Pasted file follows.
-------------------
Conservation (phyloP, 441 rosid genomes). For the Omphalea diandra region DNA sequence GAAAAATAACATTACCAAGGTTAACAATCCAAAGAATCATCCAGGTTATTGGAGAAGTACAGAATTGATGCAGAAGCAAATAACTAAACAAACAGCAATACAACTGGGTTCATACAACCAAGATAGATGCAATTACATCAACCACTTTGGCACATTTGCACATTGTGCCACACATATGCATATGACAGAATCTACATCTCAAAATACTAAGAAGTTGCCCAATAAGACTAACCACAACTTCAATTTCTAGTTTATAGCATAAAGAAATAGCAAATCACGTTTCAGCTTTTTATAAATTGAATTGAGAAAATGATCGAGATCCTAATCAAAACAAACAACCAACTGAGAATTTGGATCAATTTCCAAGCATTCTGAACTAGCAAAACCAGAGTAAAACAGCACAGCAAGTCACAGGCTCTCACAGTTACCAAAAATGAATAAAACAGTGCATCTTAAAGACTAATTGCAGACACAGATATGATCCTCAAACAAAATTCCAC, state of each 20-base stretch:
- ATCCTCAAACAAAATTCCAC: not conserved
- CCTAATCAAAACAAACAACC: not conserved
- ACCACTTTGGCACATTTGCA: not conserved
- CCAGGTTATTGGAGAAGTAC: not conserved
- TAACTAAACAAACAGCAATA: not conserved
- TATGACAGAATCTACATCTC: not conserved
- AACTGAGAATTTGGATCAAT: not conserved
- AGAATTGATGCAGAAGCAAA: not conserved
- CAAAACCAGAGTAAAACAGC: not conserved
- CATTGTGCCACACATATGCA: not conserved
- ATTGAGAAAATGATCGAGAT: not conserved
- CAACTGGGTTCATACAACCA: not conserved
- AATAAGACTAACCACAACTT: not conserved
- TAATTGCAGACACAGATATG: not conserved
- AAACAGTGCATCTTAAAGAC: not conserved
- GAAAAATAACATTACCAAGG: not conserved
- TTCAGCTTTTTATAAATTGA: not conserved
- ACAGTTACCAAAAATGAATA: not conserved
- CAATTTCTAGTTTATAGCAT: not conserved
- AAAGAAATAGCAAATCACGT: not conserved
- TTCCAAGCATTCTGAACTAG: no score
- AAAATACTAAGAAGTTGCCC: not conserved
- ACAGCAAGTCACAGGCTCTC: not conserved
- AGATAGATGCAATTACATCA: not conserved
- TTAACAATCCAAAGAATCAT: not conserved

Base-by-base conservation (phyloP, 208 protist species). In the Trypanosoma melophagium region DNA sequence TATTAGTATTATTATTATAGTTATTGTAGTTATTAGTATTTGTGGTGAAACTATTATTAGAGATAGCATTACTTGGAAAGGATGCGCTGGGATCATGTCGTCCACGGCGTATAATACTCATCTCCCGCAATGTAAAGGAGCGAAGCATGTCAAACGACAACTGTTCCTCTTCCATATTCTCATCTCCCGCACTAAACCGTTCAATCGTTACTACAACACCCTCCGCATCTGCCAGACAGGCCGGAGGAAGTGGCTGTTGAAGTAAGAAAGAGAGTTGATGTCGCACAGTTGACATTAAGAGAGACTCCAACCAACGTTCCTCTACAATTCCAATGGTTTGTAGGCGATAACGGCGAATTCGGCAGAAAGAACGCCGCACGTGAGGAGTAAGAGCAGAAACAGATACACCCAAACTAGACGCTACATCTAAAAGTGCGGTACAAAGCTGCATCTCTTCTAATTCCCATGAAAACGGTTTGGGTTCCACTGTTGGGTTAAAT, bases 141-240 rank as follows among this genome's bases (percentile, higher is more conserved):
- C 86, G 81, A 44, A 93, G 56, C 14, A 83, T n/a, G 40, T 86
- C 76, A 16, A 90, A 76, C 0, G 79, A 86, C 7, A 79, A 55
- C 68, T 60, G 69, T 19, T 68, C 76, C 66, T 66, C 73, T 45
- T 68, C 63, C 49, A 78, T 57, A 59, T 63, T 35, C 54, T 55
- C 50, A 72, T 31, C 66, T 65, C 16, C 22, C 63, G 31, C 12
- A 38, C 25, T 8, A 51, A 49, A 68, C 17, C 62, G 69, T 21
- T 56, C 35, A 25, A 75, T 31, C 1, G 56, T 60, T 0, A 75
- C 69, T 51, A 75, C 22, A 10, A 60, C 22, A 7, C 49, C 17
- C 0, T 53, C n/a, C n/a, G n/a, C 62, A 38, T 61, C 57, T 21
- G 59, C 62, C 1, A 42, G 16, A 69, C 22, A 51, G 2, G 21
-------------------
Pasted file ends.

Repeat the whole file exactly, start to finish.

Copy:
Conservation (phyloP, 441 rosid genomes). For the Omphalea diandra region DNA sequence GAAAAATAACATTACCAAGGTTAACAATCCAAAGAATCATCCAGGTTATTGGAGAAGTACAGAATTGATGCAGAAGCAAATAACTAAACAAACAGCAATACAACTGGGTTCATACAACCAAGATAGATGCAATTACATCAACCACTTTGGCACATTTGCACATTGTGCCACACATATGCATATGACAGAATCTACATCTCAAAATACTAAGAAGTTGCCCAATAAGACTAACCACAACTTCAATTTCTAGTTTATAGCATAAAGAAATAGCAAATCACGTTTCAGCTTTTTATAAATTGAATTGAGAAAATGATCGAGATCCTAATCAAAACAAACAACCAACTGAGAATTTGGATCAATTTCCAAGCATTCTGAACTAGCAAAACCAGAGTAAAACAGCACAGCAAGTCACAGGCTCTCACAGTTACCAAAAATGAATAAAACAGTGCATCTTAAAGACTAATTGCAGACACAGATATGATCCTCAAACAAAATTCCAC, state of each 20-base stretch:
- ATCCTCAAACAAAATTCCAC: not conserved
- CCTAATCAAAACAAACAACC: not conserved
- ACCACTTTGGCACATTTGCA: not conserved
- CCAGGTTATTGGAGAAGTAC: not conserved
- TAACTAAACAAACAGCAATA: not conserved
- TATGACAGAATCTACATCTC: not conserved
- AACTGAGAATTTGGATCAAT: not conserved
- AGAATTGATGCAGAAGCAAA: not conserved
- CAAAACCAGAGTAAAACAGC: not conserved
- CATTGTGCCACACATATGCA: not conserved
- ATTGAGAAAATGATCGAGAT: not conserved
- CAACTGGGTTCATACAACCA: not conserved
- AATAAGACTAACCACAACTT: not conserved
- TAATTGCAGACACAGATATG: not conserved
- AAACAGTGCATCTTAAAGAC: not conserved
- GAAAAATAACATTACCAAGG: not conserved
- TTCAGCTTTTTATAAATTGA: not conserved
- ACAGTTACCAAAAATGAATA: not conserved
- CAATTTCTAGTTTATAGCAT: not conserved
- AAAGAAATAGCAAATCACGT: not conserved
- TTCCAAGCATTCTGAACTAG: no score
- AAAATACTAAGAAGTTGCCC: not conserved
- ACAGCAAGTCACAGGCTCTC: not conserved
- AGATAGATGCAATTACATCA: not conserved
- TTAACAATCCAAAGAATCAT: not conserved

Base-by-base conservation (phyloP, 208 protist species). In the Trypanosoma melophagium region DNA sequence TATTAGTATTATTATTATAGTTATTGTAGTTATTAGTATTTGTGGTGAAACTATTATTAGAGATAGCATTACTTGGAAAGGATGCGCTGGGATCATGTCGTCCACGGCGTATAATACTCATCTCCCGCAATGTAAAGGAGCGAAGCATGTCAAACGACAACTGTTCCTCTTCCATATTCTCATCTCCCGCACTAAACCGTTCAATCGTTACTACAACACCCTCCGCATCTGCCAGACAGGCCGGAGGAAGTGGCTGTTGAAGTAAGAAAGAGAGTTGATGTCGCACAGTTGACATTAAGAGAGACTCCAACCAACGTTCCTCTACAATTCCAATGGTTTGTAGGCGATAACGGCGAATTCGGCAGAAAGAACGCCGCACGTGAGGAGTAAGAGCAGAAACAGATACACCCAAACTAGACGCTACATCTAAAAGTGCGGTACAAAGCTGCATCTCTTCTAATTCCCATGAAAACGGTTTGGGTTCCACTGTTGGGTTAAAT, bases 141-240 rank as follows among this genome's bases (percentile, higher is more conserved):
- C 86, G 81, A 44, A 93, G 56, C 14, A 83, T n/a, G 40, T 86
- C 76, A 16, A 90, A 76, C 0, G 79, A 86, C 7, A 79, A 55
- C 68, T 60, G 69, T 19, T 68, C 76, C 66, T 66, C 73, T 45
- T 68, C 63, C 49, A 78, T 57, A 59, T 63, T 35, C 54, T 55
- C 50, A 72, T 31, C 66, T 65, C 16, C 22, C 63, G 31, C 12
- A 38, C 25, T 8, A 51, A 49, A 68, C 17, C 62, G 69, T 21
- T 56, C 35, A 25, A 75, T 31, C 1, G 56, T 60, T 0, A 75
- C 69, T 51, A 75, C 22, A 10, A 60, C 22, A 7, C 49, C 17
- C 0, T 53, C n/a, C n/a, G n/a, C 62, A 38, T 61, C 57, T 21
- G 59, C 62, C 1, A 42, G 16, A 69, C 22, A 51, G 2, G 21